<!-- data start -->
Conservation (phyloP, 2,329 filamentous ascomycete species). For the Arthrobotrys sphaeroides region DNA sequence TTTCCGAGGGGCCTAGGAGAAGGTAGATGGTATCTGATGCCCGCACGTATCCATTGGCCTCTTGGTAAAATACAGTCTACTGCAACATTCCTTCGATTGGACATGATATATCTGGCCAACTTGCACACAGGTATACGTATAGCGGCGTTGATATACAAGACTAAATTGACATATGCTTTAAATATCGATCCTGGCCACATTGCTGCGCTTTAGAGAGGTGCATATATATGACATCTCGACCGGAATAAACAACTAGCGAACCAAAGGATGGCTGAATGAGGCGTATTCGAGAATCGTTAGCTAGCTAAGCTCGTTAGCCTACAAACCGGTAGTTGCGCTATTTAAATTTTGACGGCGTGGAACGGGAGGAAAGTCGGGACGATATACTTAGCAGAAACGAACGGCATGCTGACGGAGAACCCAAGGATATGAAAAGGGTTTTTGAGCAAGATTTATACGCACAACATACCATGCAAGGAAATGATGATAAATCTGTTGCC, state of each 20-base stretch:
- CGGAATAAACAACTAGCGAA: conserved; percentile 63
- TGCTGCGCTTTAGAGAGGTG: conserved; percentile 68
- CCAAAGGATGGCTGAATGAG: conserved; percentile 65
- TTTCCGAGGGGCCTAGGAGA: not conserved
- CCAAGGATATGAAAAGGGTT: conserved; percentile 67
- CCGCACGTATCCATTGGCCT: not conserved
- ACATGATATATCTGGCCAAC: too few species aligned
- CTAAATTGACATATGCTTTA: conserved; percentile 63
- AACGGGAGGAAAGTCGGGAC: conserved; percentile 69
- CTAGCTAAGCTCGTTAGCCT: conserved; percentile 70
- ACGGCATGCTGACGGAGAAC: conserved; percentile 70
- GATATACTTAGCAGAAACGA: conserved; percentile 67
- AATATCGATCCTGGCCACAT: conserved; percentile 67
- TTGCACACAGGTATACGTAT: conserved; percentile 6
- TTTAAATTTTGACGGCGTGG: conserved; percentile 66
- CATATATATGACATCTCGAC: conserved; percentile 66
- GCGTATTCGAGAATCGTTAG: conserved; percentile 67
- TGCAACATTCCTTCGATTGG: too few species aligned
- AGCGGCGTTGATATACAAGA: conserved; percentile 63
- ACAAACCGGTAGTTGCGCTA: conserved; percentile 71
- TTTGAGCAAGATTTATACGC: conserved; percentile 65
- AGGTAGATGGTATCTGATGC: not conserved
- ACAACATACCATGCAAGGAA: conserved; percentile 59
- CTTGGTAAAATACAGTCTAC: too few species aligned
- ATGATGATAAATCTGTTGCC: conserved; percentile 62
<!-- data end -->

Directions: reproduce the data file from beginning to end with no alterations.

Conservation (phyloP, 2,329 filamentous ascomycete species). For the Arthrobotrys sphaeroides region DNA sequence TTTCCGAGGGGCCTAGGAGAAGGTAGATGGTATCTGATGCCCGCACGTATCCATTGGCCTCTTGGTAAAATACAGTCTACTGCAACATTCCTTCGATTGGACATGATATATCTGGCCAACTTGCACACAGGTATACGTATAGCGGCGTTGATATACAAGACTAAATTGACATATGCTTTAAATATCGATCCTGGCCACATTGCTGCGCTTTAGAGAGGTGCATATATATGACATCTCGACCGGAATAAACAACTAGCGAACCAAAGGATGGCTGAATGAGGCGTATTCGAGAATCGTTAGCTAGCTAAGCTCGTTAGCCTACAAACCGGTAGTTGCGCTATTTAAATTTTGACGGCGTGGAACGGGAGGAAAGTCGGGACGATATACTTAGCAGAAACGAACGGCATGCTGACGGAGAACCCAAGGATATGAAAAGGGTTTTTGAGCAAGATTTATACGCACAACATACCATGCAAGGAAATGATGATAAATCTGTTGCC, state of each 20-base stretch:
- CGGAATAAACAACTAGCGAA: conserved; percentile 63
- TGCTGCGCTTTAGAGAGGTG: conserved; percentile 68
- CCAAAGGATGGCTGAATGAG: conserved; percentile 65
- TTTCCGAGGGGCCTAGGAGA: not conserved
- CCAAGGATATGAAAAGGGTT: conserved; percentile 67
- CCGCACGTATCCATTGGCCT: not conserved
- ACATGATATATCTGGCCAAC: too few species aligned
- CTAAATTGACATATGCTTTA: conserved; percentile 63
- AACGGGAGGAAAGTCGGGAC: conserved; percentile 69
- CTAGCTAAGCTCGTTAGCCT: conserved; percentile 70
- ACGGCATGCTGACGGAGAAC: conserved; percentile 70
- GATATACTTAGCAGAAACGA: conserved; percentile 67
- AATATCGATCCTGGCCACAT: conserved; percentile 67
- TTGCACACAGGTATACGTAT: conserved; percentile 6
- TTTAAATTTTGACGGCGTGG: conserved; percentile 66
- CATATATATGACATCTCGAC: conserved; percentile 66
- GCGTATTCGAGAATCGTTAG: conserved; percentile 67
- TGCAACATTCCTTCGATTGG: too few species aligned
- AGCGGCGTTGATATACAAGA: conserved; percentile 63
- ACAAACCGGTAGTTGCGCTA: conserved; percentile 71
- TTTGAGCAAGATTTATACGC: conserved; percentile 65
- AGGTAGATGGTATCTGATGC: not conserved
- ACAACATACCATGCAAGGAA: conserved; percentile 59
- CTTGGTAAAATACAGTCTAC: too few species aligned
- ATGATGATAAATCTGTTGCC: conserved; percentile 62